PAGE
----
Monday, July 25, 2011


1932 - ***

Douglas Fairbanks Jr. fares well in Clark Gable hair and soul as Jimmy the gossip hound in this ultra-typical (in the best of ways) WB film of the era. As a columnist who tangles over Francis Dee with generic gangster Lyle Talbot, Fairbanks races around and seeks counsel from fellow reporters Lee Tracy and Ann Dvorak who are hep enough to know their boy's getting taken to the cleaners by slumming Dee, but keep their yaps shut like a true pal.

There's nothing quite like this film's ambitiously cynical ending, the sort of loose-ended defiance of the crime-must-pay adage only possible in pre-code conditions.  Dialogue is pitched at such a darkly cynical height that censors ears weren't young enough to hear it: "Looks like you been up at Sing Sing looking at a burning!" Sex is everywhere, as when Tracy and Dvorak are out at a nightclub eating dinner and she says "if you loved me half as much as you love that steak I'd break down out of self-pity" (meaning throw him a sympathy fuck, yo!) Fairbanks describes Dee--to her face!--as having "a beautiful can." and that she's "as pretty as a little red wagon." Lots of phone calls are made and received. The TCM print looks real nice. Can't go wrong with a rooftop in the rain spying on murders that you thought about committing yourself, and now don't have to... that's pre-gode cold!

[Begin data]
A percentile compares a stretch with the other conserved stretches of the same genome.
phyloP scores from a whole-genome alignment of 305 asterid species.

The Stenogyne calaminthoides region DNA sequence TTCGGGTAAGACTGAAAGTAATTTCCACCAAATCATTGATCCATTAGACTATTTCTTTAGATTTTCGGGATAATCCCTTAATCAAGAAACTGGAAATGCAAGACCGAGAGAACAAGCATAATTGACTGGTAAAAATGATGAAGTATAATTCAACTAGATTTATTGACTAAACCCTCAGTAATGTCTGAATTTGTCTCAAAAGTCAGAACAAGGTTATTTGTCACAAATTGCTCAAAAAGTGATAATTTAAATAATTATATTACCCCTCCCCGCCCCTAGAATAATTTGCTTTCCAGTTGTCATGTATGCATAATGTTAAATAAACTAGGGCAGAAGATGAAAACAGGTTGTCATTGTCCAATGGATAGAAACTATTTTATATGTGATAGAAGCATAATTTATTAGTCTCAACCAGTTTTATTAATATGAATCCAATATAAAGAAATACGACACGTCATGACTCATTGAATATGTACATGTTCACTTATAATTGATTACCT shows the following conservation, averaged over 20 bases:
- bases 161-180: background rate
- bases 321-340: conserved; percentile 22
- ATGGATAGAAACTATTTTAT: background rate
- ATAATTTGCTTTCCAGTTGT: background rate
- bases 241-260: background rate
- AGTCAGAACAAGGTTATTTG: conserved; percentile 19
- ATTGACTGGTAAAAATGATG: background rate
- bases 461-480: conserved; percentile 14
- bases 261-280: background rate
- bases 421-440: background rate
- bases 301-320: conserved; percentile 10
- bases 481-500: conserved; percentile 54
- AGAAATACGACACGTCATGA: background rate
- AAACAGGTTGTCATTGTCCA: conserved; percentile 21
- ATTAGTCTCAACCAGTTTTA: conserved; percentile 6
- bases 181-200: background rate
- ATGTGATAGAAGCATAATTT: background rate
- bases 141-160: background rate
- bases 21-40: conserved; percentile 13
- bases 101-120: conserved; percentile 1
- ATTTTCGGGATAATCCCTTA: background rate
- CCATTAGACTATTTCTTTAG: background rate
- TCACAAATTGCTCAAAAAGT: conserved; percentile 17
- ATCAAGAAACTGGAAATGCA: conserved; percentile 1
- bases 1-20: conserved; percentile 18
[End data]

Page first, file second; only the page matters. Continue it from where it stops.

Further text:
1934 - ***1/2

One of my favorite pre-code discoveries of late, this is saucy pre-code progressively feminist Warner Brothers at its best, covering the gamut of comedy, melodrama, gangster action and social commntary. Ann Dvorak and Aline McMahon are peerless as a pair of sisters running a remote desert gas station "sort of an auto camp" all by themselves, with Aline sporting no make-up and doing the grease monkey stuff "better than any man" and enjoying being an autonomous semi-butch small business owner rather than a gangster's moll (as she was in Tulsa); Dvorak is her sweet young sister who works the restaurant portion of the place and longs to be one of the people passing through, like a big family of Mexicans who they've let camp out back, a McMahon-smitten local sheriff, and--to better riff on its Petrified Forest-ish cleft note--Lyle Talbot as a shaky safecracker and Preston Foster as his smug, cooler-headed gangster partner who just happens to be McMahon's ex -boyfriend from when she was an adventuress out in Tulsa; they're on the run, the smitten sheriff is sniffing around, and they're laying low back of the auto camp. McMahon stays rock solid but Dvorak gets the most pre-code juice when she returns from a dance at dawn, dumped on the curb by the town's most notorious womanizer; her face puffy, her lipstick long ago kissed and licked off; limping in her tattered dress... and when Aline comes in to berate her, Dvorak cries "you're too late, anyway!!" There's no code needed to decipher what that means...